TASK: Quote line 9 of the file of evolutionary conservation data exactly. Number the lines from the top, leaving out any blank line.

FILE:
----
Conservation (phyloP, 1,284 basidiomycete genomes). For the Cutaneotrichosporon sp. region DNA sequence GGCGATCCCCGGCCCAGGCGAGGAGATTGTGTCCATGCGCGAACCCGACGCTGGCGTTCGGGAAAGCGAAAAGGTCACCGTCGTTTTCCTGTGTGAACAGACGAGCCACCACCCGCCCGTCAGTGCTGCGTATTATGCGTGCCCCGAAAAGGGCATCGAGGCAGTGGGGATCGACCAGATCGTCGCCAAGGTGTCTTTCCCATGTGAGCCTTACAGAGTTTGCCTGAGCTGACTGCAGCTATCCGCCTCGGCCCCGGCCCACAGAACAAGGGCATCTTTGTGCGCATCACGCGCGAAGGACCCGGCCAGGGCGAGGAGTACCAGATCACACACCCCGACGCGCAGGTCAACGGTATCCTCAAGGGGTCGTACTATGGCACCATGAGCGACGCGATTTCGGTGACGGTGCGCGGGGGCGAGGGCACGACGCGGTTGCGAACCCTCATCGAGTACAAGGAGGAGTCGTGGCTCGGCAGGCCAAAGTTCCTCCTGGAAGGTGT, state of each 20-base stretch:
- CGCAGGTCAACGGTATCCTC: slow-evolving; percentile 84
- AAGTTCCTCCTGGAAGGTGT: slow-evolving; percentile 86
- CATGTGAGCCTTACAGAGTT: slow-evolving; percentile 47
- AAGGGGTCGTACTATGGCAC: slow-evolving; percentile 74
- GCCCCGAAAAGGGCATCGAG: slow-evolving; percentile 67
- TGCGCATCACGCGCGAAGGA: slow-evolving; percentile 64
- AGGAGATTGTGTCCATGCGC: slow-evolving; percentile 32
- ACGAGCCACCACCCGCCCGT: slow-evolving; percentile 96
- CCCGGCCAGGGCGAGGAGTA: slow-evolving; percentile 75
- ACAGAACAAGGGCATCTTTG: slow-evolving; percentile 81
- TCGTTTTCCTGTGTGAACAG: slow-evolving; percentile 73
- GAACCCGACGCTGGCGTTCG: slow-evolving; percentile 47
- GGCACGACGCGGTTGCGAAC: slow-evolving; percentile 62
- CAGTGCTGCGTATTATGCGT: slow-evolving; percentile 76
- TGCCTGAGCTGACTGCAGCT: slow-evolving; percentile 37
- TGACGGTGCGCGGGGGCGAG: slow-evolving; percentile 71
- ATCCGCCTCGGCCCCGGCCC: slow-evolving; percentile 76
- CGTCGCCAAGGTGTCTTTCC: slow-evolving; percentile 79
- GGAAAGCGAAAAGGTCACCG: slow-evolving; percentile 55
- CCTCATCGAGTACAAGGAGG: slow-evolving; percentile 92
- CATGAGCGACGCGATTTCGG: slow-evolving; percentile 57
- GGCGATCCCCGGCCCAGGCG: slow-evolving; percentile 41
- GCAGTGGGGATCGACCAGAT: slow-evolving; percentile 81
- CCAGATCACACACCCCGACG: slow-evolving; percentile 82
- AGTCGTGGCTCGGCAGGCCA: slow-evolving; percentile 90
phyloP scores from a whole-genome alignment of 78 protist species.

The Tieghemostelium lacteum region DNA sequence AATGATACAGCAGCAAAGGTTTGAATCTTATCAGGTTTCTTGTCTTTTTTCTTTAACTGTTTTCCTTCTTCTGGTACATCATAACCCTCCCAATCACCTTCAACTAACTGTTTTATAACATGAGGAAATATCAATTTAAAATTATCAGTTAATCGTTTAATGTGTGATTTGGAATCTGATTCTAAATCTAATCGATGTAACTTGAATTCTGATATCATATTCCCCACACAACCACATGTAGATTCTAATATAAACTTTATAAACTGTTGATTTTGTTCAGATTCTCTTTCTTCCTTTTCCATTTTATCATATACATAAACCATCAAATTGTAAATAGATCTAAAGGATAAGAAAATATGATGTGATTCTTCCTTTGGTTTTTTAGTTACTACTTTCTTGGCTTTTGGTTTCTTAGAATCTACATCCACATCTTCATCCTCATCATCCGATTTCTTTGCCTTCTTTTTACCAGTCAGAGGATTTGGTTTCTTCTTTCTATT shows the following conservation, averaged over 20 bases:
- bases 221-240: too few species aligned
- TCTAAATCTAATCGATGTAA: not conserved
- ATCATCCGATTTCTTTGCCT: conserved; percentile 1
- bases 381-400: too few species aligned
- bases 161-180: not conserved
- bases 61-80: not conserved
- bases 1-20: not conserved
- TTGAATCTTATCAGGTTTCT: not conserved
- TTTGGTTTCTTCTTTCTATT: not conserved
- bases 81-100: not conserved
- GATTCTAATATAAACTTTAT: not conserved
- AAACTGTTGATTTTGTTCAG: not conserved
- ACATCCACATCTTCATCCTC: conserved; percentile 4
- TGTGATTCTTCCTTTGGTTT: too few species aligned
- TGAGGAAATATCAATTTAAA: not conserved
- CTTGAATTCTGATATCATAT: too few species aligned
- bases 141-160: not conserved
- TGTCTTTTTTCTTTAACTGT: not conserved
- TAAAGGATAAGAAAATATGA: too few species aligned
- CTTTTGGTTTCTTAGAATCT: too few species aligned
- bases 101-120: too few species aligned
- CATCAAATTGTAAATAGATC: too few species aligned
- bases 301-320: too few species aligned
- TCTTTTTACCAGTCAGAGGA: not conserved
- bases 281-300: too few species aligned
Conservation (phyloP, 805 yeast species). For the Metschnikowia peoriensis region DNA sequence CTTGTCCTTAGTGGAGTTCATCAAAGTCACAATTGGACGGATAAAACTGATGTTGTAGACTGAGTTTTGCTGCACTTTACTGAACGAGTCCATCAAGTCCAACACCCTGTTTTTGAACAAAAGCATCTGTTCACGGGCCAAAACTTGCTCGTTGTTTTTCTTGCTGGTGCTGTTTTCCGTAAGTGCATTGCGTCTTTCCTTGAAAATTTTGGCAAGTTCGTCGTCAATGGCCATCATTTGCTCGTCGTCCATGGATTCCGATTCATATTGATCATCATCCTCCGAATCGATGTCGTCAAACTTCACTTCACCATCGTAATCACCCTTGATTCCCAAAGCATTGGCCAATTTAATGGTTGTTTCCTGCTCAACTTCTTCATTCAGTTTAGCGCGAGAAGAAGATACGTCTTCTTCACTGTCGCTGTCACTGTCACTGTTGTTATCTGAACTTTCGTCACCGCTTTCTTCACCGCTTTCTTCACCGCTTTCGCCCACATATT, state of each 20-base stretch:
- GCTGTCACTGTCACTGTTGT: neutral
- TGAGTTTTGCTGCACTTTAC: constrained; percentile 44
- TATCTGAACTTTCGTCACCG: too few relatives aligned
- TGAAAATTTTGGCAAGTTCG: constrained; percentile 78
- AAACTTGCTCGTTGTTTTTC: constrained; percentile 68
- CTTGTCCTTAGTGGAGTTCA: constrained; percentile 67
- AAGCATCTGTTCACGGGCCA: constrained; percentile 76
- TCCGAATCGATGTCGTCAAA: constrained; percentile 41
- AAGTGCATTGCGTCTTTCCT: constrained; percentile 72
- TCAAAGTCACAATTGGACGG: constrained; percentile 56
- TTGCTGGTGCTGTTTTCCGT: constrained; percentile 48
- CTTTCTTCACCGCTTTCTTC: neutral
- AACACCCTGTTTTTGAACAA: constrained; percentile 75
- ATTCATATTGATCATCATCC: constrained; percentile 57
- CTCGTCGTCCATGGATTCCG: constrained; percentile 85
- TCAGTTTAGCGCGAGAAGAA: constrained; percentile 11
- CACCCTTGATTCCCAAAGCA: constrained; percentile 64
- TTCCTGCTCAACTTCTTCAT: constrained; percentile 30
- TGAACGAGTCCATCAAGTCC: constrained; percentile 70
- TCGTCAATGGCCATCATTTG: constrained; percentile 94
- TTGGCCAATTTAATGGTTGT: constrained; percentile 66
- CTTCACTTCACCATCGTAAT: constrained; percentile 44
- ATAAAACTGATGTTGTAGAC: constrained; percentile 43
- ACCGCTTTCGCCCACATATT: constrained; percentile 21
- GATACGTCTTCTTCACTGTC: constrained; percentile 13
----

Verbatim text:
- ACGAGCCACCACCCGCCCGT: slow-evolving; percentile 96